Risks that the market and power systems are not ready for 100% renewables – The ISP notes that on average renewables accounted for 40% of the generation mix in the NEM in 2023 and was as high as 72% momentarily on 24 Oct 2023. There needs to be an uplift in system services and operational capability to ensure a stable, reliable grid. We must collectively consider how how to deal with peak demand (with high renewables and with lengthy renewable droughts) and  new lows of minimum operational demand through all the events that are thrown at the grid. System strength arrangements are moving forward but are not without their challenges.

Risk that consumer energy resources are not adequately integrated into the grid – In this ISP AEMO has undertaken a sensitivity of what happens if consumer energy resources are not orchestrated. If the small increment of consumers energy resources are not orchestrated consistent with the ISP inputs then this would cost consumers an extra $4.1b in additional grid scale investment.

Risks that social licence and supply chains are not secure for project delivery – there is a continued need to improve the social licence within communities, get into the global markets to secure supply early and to secure the workforce needed.

ENA notes that the federal Nationally Significant Transmission Project framework is working on some of these risks and may have the potential to streamline some aspects. No doubt more will be revealed after the July 2024 ECMC meeting. NSW has also just announced a critical state significant infrastructure framework for 6 projects to help maintain energy supply and system security and streamline consent.[4]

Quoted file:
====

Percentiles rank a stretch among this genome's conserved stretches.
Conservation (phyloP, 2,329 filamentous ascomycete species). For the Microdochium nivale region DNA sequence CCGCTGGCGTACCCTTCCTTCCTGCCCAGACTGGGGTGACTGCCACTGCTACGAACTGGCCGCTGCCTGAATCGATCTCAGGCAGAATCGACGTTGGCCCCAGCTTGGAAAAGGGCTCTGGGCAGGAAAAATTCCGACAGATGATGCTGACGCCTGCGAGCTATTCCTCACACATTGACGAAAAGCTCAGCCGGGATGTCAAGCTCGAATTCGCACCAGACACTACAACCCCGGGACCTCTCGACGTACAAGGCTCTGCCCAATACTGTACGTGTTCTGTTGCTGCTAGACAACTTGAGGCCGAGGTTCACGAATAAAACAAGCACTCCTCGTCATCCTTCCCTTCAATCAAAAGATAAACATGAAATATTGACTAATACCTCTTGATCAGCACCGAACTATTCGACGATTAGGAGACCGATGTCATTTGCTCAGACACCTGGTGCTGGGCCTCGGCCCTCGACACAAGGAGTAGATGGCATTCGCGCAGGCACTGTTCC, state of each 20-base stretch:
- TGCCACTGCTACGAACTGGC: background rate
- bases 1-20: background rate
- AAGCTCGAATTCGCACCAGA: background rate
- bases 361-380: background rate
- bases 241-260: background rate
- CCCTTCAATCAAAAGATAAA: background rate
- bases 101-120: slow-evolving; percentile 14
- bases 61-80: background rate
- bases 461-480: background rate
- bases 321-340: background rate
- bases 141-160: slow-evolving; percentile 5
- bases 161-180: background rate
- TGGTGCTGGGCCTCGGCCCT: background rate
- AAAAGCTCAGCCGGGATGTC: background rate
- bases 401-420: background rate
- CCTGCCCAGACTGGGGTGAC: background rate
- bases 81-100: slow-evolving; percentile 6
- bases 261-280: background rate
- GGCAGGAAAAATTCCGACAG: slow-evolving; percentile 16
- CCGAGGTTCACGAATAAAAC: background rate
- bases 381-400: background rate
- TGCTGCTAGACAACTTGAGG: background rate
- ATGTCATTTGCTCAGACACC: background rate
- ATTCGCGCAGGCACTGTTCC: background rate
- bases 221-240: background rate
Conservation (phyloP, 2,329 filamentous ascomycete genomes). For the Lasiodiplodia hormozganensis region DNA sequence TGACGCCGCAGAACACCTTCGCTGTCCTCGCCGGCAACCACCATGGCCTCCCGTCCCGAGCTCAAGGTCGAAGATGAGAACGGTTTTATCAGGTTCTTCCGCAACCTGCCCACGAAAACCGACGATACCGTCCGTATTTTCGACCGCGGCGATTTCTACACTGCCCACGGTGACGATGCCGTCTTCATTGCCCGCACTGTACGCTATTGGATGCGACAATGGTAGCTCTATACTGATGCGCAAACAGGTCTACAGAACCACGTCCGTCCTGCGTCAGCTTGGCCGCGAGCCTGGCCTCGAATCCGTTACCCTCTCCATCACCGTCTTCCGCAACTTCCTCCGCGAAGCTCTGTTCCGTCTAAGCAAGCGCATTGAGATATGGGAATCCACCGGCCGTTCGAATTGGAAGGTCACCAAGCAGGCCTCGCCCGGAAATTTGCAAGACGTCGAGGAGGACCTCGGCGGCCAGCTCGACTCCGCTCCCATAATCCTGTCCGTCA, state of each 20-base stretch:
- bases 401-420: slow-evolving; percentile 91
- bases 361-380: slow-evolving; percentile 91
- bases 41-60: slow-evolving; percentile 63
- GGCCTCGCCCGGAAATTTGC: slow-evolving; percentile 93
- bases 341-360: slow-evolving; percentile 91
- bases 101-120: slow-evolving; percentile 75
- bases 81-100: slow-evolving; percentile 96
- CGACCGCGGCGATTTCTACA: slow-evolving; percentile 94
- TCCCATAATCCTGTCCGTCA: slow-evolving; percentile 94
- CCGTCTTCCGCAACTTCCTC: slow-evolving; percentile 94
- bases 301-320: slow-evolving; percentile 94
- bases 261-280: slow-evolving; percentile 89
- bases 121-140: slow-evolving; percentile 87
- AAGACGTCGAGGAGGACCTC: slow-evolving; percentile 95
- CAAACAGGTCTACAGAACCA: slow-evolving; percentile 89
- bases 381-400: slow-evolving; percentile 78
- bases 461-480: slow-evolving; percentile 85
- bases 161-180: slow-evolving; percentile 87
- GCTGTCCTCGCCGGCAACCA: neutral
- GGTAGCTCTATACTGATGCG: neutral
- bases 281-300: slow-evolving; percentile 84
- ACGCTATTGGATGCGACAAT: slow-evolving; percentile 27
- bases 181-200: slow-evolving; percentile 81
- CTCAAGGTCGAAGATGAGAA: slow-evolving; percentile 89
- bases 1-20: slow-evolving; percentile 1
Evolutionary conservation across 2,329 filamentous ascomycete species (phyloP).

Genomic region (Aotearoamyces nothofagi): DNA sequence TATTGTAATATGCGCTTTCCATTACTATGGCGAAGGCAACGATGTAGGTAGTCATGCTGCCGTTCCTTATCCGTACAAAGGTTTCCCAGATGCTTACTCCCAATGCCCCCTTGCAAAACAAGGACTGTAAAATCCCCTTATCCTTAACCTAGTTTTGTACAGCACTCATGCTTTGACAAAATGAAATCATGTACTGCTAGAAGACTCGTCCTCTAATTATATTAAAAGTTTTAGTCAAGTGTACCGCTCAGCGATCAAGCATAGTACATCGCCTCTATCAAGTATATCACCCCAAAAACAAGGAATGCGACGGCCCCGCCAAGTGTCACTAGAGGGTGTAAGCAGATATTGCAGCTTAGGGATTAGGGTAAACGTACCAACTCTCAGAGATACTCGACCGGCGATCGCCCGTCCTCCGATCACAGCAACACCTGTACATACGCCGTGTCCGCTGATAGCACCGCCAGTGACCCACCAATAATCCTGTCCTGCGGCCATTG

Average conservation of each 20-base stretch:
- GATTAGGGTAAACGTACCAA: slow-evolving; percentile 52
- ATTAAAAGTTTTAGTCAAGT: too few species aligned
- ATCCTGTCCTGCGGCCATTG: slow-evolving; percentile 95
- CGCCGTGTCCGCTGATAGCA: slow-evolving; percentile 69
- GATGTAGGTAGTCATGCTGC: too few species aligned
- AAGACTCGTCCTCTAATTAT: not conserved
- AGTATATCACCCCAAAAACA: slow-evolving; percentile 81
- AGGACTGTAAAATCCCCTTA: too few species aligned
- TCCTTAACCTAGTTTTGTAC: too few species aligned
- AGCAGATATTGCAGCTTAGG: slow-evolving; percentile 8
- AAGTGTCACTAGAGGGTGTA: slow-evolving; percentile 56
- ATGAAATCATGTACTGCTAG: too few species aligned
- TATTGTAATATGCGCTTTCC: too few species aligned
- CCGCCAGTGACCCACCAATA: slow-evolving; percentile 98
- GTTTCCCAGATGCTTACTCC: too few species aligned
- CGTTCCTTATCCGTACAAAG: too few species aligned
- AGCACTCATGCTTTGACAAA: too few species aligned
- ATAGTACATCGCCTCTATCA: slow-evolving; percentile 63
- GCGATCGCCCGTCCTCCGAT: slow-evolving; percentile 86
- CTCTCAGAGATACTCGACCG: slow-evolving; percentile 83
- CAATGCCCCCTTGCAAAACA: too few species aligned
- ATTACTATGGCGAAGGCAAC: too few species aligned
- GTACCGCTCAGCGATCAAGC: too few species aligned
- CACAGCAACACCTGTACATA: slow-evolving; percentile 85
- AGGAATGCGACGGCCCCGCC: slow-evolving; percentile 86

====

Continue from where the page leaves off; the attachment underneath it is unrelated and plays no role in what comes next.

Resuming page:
[1] AEMO 2024 ISP for the NEM, p41

[2] AEMO 2024 ISP for the NEM, p15

[3] https://www.energy.nsw.gov.au/sites/default/files/2024-05/NSW-202405-Public-summary-of-Generator-Engagement-Project-Agreement.pdf

[4] Minister for Planning and Public Spaces, Paul Scully, NSW Government, Media Release – Six projects declared critical to NSWs clean energy future

[5] https://www.linkedin.com/pulse/does-gencost-treat-nuclear-unfairly-tennant-reed-en9wc/?trackingId=DbscVt%2F6RBSKSYGgitOJQg%3D%3D

[6] https://www.abc.net.au/news/2024-03-16/nuclear-power-in-australia-silver-bullet-white-elephant/103571824

[7] https://www.csiro.au/en/research/technology-space/energy/GenCost

[8] CSIRO report p72-75